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High court justices hear voter ID arguments (UPDATE)

Oral arguments Tuesday for a case challenging the state’s voter ID laws saw at least one Wisconsin Supreme Court justice invoking restrictive laws historically used to block blacks from participating in elections.

Justice Pat Roggensack, in questioning Assistant State Attorney General Clay Kawski, said the $20 that a resident who doesn’t have a copy of their birth certificate would have to pay to obtain one – to then get a government-issued photo ID in order to vote – would be analogous to a poll tax. She said she found that troubling.

“My concern is frankly trying to find a way that no one has to pay the state to vote if they don’t have what they need,” said Roggensack, who often is noted as the leader of the conservative-leaning block of the court.

The justice’s challenge to the Republican-controlled state’s case reverberated throughout the remainder of oral arguments, which lasted more than three hours Tuesday in two cases that challenged the law that was passed in 2011 by the Republican-controlled Legislature and Gov. Scott Walker.

In two challenges brought to the law brought by the League of Women Voters, the NAACP and Milwaukee immigration advocates Voces de la Frontera, Dane County judges struck it down. But the 4th District Court of Appeals deemed the requirement constitutional in the League of Women Voters’ case, prompting the league to take it to the high court. Meanwhile the justices decided to take the NAACP case out of the 2nd District Court of Appeals and decide it themselves.

Kawski spent much of his time arguing that the new laws should remain in place because they do not show “severe and widespread burdens” to the affected population. By estimations from both sides, there are more than 300,000 Wisconsin residents – 10 percent of the voting population – who are eligible to vote yet lack the form of ID needed to do so.

And while he noted Roggensack’s concerns – saying that some will have to pay a fee – Kawski said that still isn’t enough to overturn the law as it’s written. Even if those concerns affected a large amount of people – which Chief Justice Shirley Abrahamson and Justice Ann Walsh Bradley explained could be problematic – those challenges would have to be made on an individual basis, Kawski said.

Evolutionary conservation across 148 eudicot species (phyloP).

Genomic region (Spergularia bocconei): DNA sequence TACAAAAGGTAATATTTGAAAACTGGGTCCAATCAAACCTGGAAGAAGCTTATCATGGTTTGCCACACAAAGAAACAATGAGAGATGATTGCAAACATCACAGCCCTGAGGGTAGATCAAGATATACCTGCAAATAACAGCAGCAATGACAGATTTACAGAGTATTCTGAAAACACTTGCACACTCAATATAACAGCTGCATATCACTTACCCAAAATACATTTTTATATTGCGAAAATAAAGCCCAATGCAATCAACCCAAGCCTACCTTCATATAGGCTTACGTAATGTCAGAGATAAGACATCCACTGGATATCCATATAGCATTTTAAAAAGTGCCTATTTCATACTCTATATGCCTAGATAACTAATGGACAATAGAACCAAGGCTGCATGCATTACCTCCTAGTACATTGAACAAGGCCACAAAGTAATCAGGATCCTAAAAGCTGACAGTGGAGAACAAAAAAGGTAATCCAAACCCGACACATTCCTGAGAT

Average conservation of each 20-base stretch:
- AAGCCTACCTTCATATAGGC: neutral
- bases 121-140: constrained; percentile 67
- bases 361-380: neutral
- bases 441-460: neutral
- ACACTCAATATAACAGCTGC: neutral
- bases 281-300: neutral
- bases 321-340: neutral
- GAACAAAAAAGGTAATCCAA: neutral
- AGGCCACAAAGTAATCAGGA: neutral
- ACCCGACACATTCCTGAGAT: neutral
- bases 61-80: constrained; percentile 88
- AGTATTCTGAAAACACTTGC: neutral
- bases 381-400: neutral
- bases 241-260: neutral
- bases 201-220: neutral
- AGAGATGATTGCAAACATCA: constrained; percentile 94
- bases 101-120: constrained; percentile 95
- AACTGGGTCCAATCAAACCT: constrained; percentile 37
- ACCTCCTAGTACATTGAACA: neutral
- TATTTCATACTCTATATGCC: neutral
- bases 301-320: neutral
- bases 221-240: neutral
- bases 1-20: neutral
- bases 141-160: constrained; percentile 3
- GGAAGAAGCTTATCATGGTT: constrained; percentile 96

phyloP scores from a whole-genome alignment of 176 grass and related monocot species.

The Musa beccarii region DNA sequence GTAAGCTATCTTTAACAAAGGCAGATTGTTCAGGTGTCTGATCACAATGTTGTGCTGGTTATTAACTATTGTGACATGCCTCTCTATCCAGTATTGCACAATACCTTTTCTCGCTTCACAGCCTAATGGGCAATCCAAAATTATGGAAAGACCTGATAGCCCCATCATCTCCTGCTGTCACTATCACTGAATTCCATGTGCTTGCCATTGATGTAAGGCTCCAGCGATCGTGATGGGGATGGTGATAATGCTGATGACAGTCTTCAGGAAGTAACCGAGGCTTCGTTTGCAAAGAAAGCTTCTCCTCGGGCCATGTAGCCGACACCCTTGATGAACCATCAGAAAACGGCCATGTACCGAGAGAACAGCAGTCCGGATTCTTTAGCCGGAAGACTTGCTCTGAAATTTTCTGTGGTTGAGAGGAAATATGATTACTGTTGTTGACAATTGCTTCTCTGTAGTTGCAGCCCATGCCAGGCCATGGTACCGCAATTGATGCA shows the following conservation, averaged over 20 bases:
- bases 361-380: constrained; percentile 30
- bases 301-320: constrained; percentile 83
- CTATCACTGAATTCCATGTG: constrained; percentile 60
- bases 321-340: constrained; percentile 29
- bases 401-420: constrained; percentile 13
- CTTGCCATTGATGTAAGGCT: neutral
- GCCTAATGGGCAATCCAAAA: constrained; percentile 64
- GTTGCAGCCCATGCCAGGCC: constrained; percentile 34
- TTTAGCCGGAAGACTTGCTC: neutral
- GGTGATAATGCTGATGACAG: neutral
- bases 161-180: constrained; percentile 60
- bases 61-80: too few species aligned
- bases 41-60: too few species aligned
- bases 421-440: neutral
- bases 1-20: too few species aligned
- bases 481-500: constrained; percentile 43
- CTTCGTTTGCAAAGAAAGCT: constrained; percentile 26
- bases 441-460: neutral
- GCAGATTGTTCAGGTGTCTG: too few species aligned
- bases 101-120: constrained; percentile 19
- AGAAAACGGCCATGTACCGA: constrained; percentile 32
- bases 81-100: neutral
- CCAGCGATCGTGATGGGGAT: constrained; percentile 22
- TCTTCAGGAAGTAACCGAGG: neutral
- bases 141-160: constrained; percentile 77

“We don’t know whether it’s a severe enough burden,” he said, “based on what record was shown [in the circuit court].”

But Lester Pines, who is representing the LWV, and Richard Saks, who is representing the NAACP and Voces de la Frontera, both argued that the burden the new law would place on voters should be enough for the court to overturn it.

Saks, who is with Hawsk Quindel SC, also said that “procuring a photo ID can be a frustrating, time consuming and complex process.”

Pines, with Cullen Weston Pines & Bach LLP, said the same thing, explaining the limited list of photo IDs that would be accepted at a polling place is prohibitive. He also said that the supporters’ purported reason for the law – to prevent someone from using someone else’s identity to vote illegally – cannot be done so “in a way that impairs or restricts the right to vote.”

Saks noted several times that there have been no convictions “of the only type of vote fraud that would be prevented by [the law].”

Still, Kawski maintained that the law is needed to prevent voter fraud. He also argued the LWV case is “not about whether voter ID law is not good public policy,” but rather whether the Legislature and governor had the power to pass this law.

Michael Morley, a Washington, D.C., attorney representing people who intervened in the case, said that none of the concerns about accessibility for potential voters “come from [the law] itself.” Factors such as where a Department of Motor Vehicles office is located are not spelled out in the law, he said.

“The problem, if any, doesn’t lie in [the law’s] voting requirement,” Morley said.

Saks, after the hearing, said he wasn’t surprised that poll taxes were invoked during oral arguments. He said one of the main thrusts of this case has always been that lawmakers “can’t impose a wealth requirement to vote.”

NAACP President James Hall Jr. said after the arguments that he is “confident” that the courts will overturn the laws.

Attorney General J.B. Van Hollen said in a statement attributed to him that he still believes the law is constitutional, and that he is “hopeful that the law will be in place for the 2014 elections.”

Two other challenges to the law are pending in federal court in Milwaukee.

About Eric Heisig

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